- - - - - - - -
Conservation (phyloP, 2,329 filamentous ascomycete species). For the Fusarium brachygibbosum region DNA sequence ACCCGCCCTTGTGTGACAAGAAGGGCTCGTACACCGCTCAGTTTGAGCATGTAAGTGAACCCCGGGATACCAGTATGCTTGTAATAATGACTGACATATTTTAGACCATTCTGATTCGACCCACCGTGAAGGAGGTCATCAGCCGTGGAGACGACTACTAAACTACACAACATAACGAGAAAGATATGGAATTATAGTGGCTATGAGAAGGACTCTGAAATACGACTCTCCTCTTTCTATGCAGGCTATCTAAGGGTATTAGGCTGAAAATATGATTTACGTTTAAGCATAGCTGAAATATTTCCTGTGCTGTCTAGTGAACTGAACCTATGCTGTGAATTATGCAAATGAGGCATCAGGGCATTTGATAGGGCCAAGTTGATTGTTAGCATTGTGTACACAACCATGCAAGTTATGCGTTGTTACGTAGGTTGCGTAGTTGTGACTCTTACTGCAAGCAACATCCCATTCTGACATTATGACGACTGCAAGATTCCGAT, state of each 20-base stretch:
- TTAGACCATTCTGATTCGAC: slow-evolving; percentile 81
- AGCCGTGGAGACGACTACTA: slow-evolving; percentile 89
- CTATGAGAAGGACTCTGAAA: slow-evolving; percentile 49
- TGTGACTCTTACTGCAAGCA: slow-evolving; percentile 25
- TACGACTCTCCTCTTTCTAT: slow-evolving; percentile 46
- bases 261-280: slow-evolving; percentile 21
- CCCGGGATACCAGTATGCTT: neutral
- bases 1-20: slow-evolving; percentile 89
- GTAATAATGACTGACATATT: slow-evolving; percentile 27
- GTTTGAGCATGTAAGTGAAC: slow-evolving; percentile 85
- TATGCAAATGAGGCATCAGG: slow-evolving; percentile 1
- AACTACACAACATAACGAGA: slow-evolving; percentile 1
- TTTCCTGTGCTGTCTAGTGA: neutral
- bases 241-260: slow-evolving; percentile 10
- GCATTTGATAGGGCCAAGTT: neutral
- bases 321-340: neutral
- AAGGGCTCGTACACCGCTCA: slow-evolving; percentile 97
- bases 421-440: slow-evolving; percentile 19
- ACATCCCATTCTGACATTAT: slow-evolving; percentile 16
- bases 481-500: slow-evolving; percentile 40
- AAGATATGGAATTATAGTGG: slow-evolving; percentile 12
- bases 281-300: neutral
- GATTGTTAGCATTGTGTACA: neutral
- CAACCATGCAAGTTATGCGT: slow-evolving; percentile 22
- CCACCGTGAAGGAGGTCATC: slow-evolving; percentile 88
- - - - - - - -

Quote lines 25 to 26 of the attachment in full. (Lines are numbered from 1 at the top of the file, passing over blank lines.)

- CAACCATGCAAGTTATGCGT: slow-evolving; percentile 22
- CCACCGTGAAGGAGGTCATC: slow-evolving; percentile 88